Heart disease is the number one killer of Americans but, luckily, it’s completely avoidable with proper diet and exercise.
The heart—quite literally—is at the center of optimal bodily function. Arguably the most important organ in the body, the heart pumps blood and oxygen to every tissue and extracts carbon dioxide and waste. It is totally common sense to assume that it is vital to keep the heart healthy, and yet heart disease remains the primary cause of death in the United States.
Internally, heart disease is caused by the thickening of fatty plaque buildup that stiffens artery walls and prevents essential blood flow to other parts of the body. Atherosclerosis is the most common form of the disease, and it is caused primarily by correctable problems, especially:
- poor diet
- lack of exercise
How to Avoid Heart Disease
The fatty plaque buildup that leads to heart disease is caused by foods that are high in fat and sodium and lead to elevated blood pressure and cholesterol:
Fats—There are many types of fat in food, and not all of them increase the risk of heart disease. Trans fats are found in margarine, fried food and processed foods to improve flavor, texture and shelf life, and have been linked to heart disease, diabetes and stroke. Saturated fats are commonly found in animal products such as meat, milk and cheese, and are recommended by many so called experts to be less than 10% of daily caloric intake because heart disease risk is so high. Hallelujah Diet recommends zero animal products because they are inherently unhealthy.
Conversely, polyunsaturated and monounsaturated fats are found in plant foods like olive oil, peanut oil, canola oil, avocados, nuts and legumes, and all lower risk of heart attack by fighting against blood clotting, sedentary muscles and inflammation.
Blood Pressure—High blood pressure can cause numerous health issues: overstretched and injured blood vessel walls; increased risk of heart attack, stroke, heart and kidney failure; and reduced oxygen-rich blood that bodily tissues receive. Overstretched and injured blood vessel walls cause plaque buildup at the damaged sites, and reduce and limit blood flow. Aside from being a major cause of heart disease, high blood pressure can result in plaque buildup breaking off from the heart, traveling to another part of the body and causing a blood clot, which can result in a stroke.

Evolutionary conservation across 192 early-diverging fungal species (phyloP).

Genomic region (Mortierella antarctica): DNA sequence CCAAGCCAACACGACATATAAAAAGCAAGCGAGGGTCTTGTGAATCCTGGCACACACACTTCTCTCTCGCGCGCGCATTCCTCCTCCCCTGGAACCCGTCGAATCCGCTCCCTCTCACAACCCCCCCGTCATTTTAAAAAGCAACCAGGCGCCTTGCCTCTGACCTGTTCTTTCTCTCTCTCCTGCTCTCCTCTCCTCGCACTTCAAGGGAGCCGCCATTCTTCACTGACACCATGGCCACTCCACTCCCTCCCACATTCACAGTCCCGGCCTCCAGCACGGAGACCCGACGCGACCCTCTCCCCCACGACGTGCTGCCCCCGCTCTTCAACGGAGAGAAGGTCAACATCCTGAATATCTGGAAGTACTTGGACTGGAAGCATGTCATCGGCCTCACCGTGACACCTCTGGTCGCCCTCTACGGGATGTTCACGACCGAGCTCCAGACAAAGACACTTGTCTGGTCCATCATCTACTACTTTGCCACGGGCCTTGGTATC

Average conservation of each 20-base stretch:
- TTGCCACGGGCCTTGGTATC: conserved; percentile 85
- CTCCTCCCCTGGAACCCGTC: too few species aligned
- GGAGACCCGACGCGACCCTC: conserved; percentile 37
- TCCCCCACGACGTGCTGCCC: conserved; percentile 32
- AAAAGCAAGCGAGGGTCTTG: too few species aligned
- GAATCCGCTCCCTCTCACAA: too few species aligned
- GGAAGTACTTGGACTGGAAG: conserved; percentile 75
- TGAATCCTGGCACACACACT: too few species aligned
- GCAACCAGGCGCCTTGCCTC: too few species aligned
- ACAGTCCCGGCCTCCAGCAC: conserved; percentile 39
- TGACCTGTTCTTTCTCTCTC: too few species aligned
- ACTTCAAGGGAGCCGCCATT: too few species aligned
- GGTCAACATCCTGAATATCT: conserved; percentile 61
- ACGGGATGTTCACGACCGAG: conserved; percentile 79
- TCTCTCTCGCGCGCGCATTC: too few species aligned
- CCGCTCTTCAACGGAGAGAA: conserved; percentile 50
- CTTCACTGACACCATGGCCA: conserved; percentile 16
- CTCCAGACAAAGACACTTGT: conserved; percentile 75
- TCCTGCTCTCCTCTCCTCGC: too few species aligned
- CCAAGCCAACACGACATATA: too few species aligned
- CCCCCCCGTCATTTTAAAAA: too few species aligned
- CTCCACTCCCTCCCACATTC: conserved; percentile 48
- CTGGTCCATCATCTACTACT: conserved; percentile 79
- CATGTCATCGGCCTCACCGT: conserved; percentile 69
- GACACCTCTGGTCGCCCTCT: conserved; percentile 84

Sodium—Unrefined sea salt provides essential sodium and chloride. However, in the form of refined table salt and in the amounts found in processed foods, fast food, chips and many other foods, sodium can be a deadly contributor to heart disease. The recommended maximum amount of daily salt intake is 2,300 milligrams, but the average American consumes 3,600 milligrams. Hidden on packaging labels with names like sodium bicarbonate, baking soda and its chemical name Na, sodium has been directly connected to high blood pressure.
Cholesterol—Cholesterol is manufactured in the liver for the production of hormones and cell membranes. There are both LDL (typically considered bad) cholesterol and HDL (good) cholesterol. Much of the plaque buildup that leads to heart disease results from oxidized cholesterol. Oxidized LDL cholesterol is carried to bodily tissues and attaches to arteries, creating a dangerous buildup. In contrast, HDL (good) cholesterol attacks bad cholesterol and removes it from arteries to prevent buildup. LDL cholesterol is commonly found in saturated and trans fats.
Specific studies have recently shown that the consumption of animal protein increases the risk of heart disease. One study, led by Stanley Hazen, MD, PhD, shows that a nutrient found in animal protein, carnitine, causes a gut microbe reaction that further develops hardening of arteries. Additionally, animal protein is extremely high in dangerous LDL cholesterol.
How Can Exercise Help to Prevent Heart Disease?
Second only to proper diet, exercise is vital in the fight against heart disease. Along with high blood pressure, high cholesterol, smoking and obesity, the American Heart Association cites lack of physical activity as one of the five most direct causes of heart disease. Exercise is particularly effective in fighting heart disease because it can reduce many of the other factors that contribute to plaque buildup. Exercise: